In Star Trek II, Kahn may be the villian, but the movie embodies everything about Kirk. The Wrath of Khan brings him a deadly nemesis from his past, who then forces Kirk to learn a harsh lesson, and lose his closest friend.  The movie embodies the best of the original series (the tense, naval-style battles; outsmarting rather than outgunning the enemy; an admiration for the creative and destructive power of science), but you can enjoy it without having seen a single episode. But if you’ve seen The Original Series, Spock’s death has serious weight.  It’s the end of a decades-long friendship, and the line “I have been, and always shall be, your friend,” gets the tears flowing.

    I clearly love the original Star Trek II: Wrath of Kahn, so most people won’t feel the way I do. Again it’s a fine summer movie; but if you want the real deal, go watch Star Trek II: The Wrath of Kahn. There is a reason it’s considered a classic.

     
  • Justin 5:50 pm on December 17, 2012 Permalink | Reply
    Tags: , Anton Yelchin, Benedict Cumberbatch., , , , , , , , ,   

    New Trailer for Star Trek Into Darkness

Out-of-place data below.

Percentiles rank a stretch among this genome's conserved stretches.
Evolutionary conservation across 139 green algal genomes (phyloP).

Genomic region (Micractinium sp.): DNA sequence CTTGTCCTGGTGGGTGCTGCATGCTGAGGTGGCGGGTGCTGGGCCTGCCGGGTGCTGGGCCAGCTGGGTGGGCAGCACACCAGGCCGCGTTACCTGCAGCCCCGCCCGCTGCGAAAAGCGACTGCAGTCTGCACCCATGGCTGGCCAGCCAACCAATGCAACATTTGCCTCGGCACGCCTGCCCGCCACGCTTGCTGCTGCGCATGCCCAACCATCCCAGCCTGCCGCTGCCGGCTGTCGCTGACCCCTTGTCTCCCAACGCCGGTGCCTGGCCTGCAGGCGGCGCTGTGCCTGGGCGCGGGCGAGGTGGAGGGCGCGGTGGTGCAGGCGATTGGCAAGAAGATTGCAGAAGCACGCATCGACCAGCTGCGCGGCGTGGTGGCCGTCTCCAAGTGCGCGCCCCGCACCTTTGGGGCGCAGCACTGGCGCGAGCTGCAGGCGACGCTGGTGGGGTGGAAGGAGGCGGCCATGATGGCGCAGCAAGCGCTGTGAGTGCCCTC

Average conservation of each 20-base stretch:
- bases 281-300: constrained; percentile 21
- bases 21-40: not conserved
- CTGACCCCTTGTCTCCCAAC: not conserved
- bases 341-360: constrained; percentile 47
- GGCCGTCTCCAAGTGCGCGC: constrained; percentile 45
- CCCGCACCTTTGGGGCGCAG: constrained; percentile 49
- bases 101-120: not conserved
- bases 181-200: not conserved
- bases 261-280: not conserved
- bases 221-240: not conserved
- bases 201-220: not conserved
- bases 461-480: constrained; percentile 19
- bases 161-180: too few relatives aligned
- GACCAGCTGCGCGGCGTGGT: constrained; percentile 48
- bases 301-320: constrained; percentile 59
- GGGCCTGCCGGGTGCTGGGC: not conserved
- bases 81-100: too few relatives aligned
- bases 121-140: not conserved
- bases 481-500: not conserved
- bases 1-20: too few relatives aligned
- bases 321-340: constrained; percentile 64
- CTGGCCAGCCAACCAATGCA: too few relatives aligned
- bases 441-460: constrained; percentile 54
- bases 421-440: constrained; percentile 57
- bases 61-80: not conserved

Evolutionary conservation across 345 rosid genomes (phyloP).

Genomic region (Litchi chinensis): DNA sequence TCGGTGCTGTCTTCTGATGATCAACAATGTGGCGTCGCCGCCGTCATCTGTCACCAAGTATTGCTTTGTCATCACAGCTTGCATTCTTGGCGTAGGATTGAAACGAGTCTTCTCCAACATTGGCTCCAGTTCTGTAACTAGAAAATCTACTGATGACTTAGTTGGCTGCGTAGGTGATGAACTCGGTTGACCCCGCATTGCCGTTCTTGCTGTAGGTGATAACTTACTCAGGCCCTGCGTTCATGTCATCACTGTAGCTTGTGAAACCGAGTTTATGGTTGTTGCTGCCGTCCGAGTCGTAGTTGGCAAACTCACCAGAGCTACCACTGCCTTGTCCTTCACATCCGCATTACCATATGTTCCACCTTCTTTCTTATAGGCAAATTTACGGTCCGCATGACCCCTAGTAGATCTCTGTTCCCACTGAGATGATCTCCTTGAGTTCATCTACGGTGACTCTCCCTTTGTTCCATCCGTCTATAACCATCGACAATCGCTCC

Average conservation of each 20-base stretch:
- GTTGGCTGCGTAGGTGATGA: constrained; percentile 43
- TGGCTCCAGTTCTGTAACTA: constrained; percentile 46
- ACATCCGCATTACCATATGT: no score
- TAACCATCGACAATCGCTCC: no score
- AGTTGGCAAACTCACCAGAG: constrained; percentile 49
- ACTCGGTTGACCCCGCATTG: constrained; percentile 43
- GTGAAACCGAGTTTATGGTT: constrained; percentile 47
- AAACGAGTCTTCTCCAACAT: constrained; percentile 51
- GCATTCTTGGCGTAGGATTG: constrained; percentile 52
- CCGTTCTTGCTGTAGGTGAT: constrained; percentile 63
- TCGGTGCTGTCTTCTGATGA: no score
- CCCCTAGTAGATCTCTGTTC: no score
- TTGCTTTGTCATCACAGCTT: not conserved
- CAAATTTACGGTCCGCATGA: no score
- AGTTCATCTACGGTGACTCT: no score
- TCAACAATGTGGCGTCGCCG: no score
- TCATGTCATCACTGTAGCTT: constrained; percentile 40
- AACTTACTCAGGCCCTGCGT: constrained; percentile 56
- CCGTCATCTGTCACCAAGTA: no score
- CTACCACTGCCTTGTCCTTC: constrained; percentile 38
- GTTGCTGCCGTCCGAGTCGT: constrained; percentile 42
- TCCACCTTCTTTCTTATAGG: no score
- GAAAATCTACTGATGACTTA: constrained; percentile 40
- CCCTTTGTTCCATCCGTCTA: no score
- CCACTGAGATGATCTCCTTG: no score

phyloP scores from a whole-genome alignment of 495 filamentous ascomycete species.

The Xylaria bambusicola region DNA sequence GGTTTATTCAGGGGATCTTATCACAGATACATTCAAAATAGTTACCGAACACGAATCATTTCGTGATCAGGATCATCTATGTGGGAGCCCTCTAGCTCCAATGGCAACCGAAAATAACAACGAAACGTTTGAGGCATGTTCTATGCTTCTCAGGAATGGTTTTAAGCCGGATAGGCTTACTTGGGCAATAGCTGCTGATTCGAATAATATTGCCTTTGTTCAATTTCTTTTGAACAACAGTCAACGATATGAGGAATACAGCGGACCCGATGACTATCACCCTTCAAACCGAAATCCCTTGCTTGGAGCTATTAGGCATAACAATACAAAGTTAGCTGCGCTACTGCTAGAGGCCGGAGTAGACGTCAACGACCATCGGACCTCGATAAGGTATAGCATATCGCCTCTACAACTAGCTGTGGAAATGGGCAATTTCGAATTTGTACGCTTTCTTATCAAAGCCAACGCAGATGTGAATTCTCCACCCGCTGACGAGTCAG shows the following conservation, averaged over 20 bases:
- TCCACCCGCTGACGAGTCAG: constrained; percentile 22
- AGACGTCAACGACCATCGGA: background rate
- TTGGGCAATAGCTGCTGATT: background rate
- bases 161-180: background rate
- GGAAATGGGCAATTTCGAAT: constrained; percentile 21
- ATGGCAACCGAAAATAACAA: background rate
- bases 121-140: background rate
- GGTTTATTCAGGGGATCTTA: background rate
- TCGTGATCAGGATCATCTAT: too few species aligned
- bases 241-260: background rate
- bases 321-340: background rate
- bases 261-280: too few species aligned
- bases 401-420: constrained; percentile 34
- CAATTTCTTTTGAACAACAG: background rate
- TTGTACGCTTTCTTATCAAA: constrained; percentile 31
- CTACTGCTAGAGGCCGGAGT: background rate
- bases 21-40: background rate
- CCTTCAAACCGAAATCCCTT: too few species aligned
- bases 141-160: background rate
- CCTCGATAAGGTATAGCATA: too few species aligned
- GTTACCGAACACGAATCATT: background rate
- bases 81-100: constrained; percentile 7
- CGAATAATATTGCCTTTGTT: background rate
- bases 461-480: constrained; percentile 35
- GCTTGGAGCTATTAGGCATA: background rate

A new trailer for Star Trek Into Darkness has gone online. Unlike the previous teaser, this one is far more melancholy and epic as we hear Pike (Bruce Greenwood) tell Kirk, “There’s greatness in you, but not an ounce of humility. But there’s going to come a moment when you’re wrong about that. And you’re going to get yourself, and everyone under your command, killed.” From there, we see the epic action director J.J. Abrams is going to unleash. Details on the story are still scarce, but a teaser trailer never gives those away. They’re meant to entice, and this new trailer is even better than the first one.

    The film stars Chris Pine, Zachary Quinto, Benedict Cumberbatch, Karl Urban, Anton Yelchin, Zoe Saldana, John Cho, Simon Pegg, Alice Eve, Peter Weller, and Noel Clarke.  Star Trek Into Darkness opens in 3D on May 17, 2013.

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  • Justin 4:28 pm on December 6, 2012 Permalink | Reply
    Tags: Benedict Cumberbatch., Bruce Greenwood, , , , , Zach Quinto,   

    Star Trek Into Darkness | Official Teaser 

    Star Trek Into Darkness Official Teaser is now online and it looks pretty badass. JJ Abrams returns to direct the sequel to the 2009 summer blockbuster that has revived the great Star Trek franchise.

    The movie is supposedly the Wrath of Kahn / Dark Knight for the series and again, looks great.

    Star Trek Into Darkness will see the entire cast returning including Chris Pine, Zach Quinto, Zoe Saldana, Karl Urban, John Cho, Bruce Greenwood as well as some new faces including Benedict Cumberbatch.

    Star Trek heads Into Darkness May 17, 2013.